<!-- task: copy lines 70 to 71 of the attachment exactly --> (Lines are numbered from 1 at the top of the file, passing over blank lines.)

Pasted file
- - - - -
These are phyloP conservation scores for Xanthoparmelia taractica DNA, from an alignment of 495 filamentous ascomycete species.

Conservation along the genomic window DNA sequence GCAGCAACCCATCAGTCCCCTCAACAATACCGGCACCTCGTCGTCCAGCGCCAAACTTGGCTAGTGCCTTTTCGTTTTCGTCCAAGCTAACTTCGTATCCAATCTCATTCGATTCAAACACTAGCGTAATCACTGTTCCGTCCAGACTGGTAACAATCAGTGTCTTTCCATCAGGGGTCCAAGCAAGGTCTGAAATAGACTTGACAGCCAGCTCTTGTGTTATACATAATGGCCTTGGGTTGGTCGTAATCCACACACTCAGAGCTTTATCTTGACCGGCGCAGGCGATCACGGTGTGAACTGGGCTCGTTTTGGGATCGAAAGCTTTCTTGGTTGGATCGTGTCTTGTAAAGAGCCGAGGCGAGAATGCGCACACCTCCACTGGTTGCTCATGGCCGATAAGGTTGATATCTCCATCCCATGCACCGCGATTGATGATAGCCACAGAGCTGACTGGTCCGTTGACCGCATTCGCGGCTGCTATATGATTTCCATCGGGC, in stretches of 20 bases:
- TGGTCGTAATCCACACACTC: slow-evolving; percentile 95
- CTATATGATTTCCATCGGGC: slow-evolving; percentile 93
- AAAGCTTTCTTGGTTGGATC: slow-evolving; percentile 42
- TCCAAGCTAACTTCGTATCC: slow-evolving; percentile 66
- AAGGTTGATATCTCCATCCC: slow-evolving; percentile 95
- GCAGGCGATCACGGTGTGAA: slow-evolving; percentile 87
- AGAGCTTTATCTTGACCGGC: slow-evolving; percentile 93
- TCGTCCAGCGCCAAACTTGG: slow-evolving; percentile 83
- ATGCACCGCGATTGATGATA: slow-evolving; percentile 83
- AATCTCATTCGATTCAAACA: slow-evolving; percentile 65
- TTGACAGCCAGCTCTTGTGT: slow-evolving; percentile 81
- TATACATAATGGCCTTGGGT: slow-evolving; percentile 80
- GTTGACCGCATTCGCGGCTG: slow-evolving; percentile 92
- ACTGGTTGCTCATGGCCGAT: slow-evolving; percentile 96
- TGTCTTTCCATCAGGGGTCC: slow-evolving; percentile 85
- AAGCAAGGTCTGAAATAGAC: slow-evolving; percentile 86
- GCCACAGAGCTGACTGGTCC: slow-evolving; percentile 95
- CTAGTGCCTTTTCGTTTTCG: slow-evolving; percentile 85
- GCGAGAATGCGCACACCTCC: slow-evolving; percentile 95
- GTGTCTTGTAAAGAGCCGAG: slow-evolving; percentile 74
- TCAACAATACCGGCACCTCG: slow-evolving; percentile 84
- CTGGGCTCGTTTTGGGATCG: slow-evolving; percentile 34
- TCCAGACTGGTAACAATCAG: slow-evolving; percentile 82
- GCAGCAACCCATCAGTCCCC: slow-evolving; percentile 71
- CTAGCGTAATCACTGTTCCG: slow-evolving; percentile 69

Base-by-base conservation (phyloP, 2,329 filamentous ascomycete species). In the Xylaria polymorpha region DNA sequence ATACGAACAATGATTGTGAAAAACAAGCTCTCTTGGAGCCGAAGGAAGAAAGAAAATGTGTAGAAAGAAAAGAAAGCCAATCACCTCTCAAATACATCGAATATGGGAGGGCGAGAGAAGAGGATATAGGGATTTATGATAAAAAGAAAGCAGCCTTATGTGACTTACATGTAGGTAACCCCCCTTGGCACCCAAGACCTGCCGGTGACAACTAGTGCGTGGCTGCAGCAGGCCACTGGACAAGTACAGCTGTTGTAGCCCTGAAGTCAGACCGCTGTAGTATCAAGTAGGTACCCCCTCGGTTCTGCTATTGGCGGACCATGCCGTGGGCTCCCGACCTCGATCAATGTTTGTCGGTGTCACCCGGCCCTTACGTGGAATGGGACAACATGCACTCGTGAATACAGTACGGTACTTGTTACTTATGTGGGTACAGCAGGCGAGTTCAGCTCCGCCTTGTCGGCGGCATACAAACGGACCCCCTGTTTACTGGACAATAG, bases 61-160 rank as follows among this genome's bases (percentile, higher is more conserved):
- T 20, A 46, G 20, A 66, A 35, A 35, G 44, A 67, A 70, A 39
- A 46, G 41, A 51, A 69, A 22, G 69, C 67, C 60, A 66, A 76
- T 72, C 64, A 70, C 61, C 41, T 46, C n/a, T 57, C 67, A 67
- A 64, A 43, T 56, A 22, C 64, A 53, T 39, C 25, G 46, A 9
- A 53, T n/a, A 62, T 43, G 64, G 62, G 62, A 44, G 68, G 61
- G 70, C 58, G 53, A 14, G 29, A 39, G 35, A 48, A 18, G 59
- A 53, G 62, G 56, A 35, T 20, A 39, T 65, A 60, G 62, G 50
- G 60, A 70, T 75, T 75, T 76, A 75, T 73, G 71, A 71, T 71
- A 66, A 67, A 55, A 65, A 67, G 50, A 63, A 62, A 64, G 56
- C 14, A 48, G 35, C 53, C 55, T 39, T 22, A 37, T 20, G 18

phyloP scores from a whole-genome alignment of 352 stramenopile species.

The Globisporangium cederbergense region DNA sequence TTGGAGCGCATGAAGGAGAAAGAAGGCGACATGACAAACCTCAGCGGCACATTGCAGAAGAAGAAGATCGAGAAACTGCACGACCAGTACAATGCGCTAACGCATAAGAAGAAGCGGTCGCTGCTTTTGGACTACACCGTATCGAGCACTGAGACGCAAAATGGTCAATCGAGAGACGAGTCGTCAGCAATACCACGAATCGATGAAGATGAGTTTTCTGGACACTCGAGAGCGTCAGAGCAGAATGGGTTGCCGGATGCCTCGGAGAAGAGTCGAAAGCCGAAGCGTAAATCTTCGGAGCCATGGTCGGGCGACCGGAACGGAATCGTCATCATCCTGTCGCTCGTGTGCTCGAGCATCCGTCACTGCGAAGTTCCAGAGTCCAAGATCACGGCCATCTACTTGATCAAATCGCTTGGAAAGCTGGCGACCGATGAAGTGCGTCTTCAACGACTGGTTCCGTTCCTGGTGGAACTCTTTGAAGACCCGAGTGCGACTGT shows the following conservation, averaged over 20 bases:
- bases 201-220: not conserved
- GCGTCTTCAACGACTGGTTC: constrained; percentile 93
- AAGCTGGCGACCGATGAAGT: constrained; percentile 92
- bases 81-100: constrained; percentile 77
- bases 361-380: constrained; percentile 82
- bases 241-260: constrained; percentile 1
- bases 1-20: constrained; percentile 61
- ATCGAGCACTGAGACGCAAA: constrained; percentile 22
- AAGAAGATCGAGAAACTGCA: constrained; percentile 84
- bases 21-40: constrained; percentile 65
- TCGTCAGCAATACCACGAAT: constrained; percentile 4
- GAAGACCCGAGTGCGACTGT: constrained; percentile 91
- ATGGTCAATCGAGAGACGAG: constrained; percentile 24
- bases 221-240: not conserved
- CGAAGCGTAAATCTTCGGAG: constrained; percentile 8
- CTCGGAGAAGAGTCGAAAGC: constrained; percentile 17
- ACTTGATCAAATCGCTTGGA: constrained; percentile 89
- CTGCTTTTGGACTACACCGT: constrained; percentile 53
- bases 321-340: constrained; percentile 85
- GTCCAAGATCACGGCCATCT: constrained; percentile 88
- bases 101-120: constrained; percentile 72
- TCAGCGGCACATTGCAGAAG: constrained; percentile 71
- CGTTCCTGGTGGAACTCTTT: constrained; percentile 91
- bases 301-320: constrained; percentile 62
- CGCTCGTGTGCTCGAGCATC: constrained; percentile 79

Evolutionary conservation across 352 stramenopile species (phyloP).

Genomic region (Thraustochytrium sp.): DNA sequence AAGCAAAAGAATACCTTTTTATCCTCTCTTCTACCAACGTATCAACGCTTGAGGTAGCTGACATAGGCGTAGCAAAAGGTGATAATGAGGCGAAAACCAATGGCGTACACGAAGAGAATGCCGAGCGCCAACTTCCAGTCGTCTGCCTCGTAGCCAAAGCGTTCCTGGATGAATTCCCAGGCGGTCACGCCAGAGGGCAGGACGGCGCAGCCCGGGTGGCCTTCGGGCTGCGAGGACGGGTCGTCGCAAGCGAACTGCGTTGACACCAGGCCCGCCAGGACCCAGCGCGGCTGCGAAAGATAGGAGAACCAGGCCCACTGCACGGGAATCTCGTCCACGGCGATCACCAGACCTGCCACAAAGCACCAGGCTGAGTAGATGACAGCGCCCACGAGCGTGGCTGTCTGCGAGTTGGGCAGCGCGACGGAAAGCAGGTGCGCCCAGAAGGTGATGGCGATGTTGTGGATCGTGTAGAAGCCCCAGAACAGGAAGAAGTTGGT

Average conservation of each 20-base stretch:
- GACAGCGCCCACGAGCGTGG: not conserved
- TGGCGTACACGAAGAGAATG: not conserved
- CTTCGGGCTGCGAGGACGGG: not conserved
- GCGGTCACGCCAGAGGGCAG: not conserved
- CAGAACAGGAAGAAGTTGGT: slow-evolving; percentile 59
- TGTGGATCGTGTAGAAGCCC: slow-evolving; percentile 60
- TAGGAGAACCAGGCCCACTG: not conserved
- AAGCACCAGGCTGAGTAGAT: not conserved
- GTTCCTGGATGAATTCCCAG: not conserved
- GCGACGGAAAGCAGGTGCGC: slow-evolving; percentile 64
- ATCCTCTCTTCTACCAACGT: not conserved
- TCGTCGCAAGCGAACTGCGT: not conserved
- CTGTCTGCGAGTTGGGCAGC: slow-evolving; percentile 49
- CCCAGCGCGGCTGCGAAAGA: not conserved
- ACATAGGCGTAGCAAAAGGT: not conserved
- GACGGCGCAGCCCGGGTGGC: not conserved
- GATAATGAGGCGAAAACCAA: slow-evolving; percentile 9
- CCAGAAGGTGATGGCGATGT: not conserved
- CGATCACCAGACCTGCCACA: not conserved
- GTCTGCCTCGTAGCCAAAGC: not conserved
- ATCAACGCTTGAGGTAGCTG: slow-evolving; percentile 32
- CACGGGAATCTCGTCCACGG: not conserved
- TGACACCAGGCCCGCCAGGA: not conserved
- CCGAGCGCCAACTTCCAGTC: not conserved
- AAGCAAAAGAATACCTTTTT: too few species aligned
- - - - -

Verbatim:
- TGGCGTACACGAAGAGAATG: not conserved
- CTTCGGGCTGCGAGGACGGG: not conserved